Anthony Clarkson examines the opportunities that could be presented to networks by ‘dark fibre’
There has been a lot of excitement about ‘dark fibre’ worldwide over the past few years. The ability to light up unused fibres to increase capacity between network nodes offers operators and communications providers a way to ease congestion across all parts of their network.
If access is given to dark fibres by their owners, it can allow service and content providers to determine the best technology with which to interconnect their nodes and users. This allows complete freedom and flexibility on the type, and manufacturer, of equipment used for the network links. It is fundamentally different to buying capacity between two sites supplied by the fibre owner – also known as a ‘leased line’ service, typically at 100Mb/s or 1Gb/s.
Higher total bandwidth
Access to dark fibre would allow for use of technologies such as dense wavelength-division multiplexing (DWDM) and, in turn, for more efficient use of each fibre by letting higher total bandwidth be utilised. There is also the potential to use more bespoke technologies, like high density coarse wavelength division multiplexing (HDCWDM) – which is a bidirectional variant of CWDM – allowing double the capacity without the need for costly DWDM.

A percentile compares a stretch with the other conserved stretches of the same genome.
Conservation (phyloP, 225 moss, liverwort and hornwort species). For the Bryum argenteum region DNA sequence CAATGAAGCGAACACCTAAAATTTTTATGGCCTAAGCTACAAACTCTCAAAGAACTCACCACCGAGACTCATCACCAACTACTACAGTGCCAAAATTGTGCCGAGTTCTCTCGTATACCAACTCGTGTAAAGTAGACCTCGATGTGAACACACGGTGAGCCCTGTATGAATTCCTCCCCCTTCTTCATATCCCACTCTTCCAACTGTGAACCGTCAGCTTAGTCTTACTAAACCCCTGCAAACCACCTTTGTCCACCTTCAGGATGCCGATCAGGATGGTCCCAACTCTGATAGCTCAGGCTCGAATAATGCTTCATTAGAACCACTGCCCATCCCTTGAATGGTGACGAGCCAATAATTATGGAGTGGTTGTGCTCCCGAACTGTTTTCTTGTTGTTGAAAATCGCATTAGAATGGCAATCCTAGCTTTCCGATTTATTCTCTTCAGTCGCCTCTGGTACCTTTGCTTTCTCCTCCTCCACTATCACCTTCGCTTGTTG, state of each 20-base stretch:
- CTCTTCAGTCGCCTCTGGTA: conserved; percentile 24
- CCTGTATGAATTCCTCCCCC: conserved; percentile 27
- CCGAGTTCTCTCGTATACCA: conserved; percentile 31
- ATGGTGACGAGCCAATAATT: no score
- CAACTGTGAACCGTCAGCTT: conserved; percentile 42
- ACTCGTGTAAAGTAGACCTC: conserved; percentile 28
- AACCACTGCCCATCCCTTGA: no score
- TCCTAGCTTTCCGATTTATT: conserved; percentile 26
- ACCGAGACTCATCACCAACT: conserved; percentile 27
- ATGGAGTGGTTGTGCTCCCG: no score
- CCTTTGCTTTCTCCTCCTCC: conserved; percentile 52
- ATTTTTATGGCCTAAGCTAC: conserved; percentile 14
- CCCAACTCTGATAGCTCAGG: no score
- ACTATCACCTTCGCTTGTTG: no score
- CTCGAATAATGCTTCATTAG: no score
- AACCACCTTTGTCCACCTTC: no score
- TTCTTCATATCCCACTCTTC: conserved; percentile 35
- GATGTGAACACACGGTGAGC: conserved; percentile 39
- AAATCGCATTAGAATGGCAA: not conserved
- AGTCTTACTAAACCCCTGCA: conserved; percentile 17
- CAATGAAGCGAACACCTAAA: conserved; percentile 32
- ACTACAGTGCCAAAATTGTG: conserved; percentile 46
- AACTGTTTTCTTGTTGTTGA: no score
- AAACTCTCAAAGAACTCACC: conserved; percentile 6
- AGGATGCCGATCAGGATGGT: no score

In the UK, this has become a hot topic over the past few months, as a proposed Dark Fibre Access (DFA) product was withdrawn by the incumbent operator, Openreach. They propose to offer a spectrum access product in its place, which is a managed DWDM offering – that is, Openreach own and manage the equipment used to transmit over the fibres – which, while allowing for increased bandwidth between two locations, uses technology and equipment chosen by the fibre owner.
Another option would be to offer wavelength access, which would allow the service and content providers to use a specified wavelength over the dark fibres. This gives the provider the ability to run their own equipment – but within the limits of very specific parameters, which limits the capacity. It is not comparable to ‘proper’ dark fibre access, but it does allow the providers to manage their own technology and equipment choices, albeit within restricted parameters.
From a pure technology point of view, access to dark fibre is the only way forward, however, there are commercial, political and regulatory views to take into account. Some fibre owners already offer access to dark fibre, others – particularly the larger incumbent operators across Europe – are reluctant to open up access to dark fibre because it would impact their commercial models. Factoring in these nontechnical requirements will lead to compromise.
Opening up access to dark fibres is not the complete solution to increasing the available subscriber bandwidth across Europe, but it would certainly help speed up the rollout of fibre to the home and 5G networks. The problem is that fibre still does not cover all the areas where it is needed, so capital investment is required, and with the regulatory and commercial complications of offering access to dark fibres, it may well be that installing more fibres in the ground is the simplest answer.
Anthony Clarkson is technologist for EMEA region at ProLabs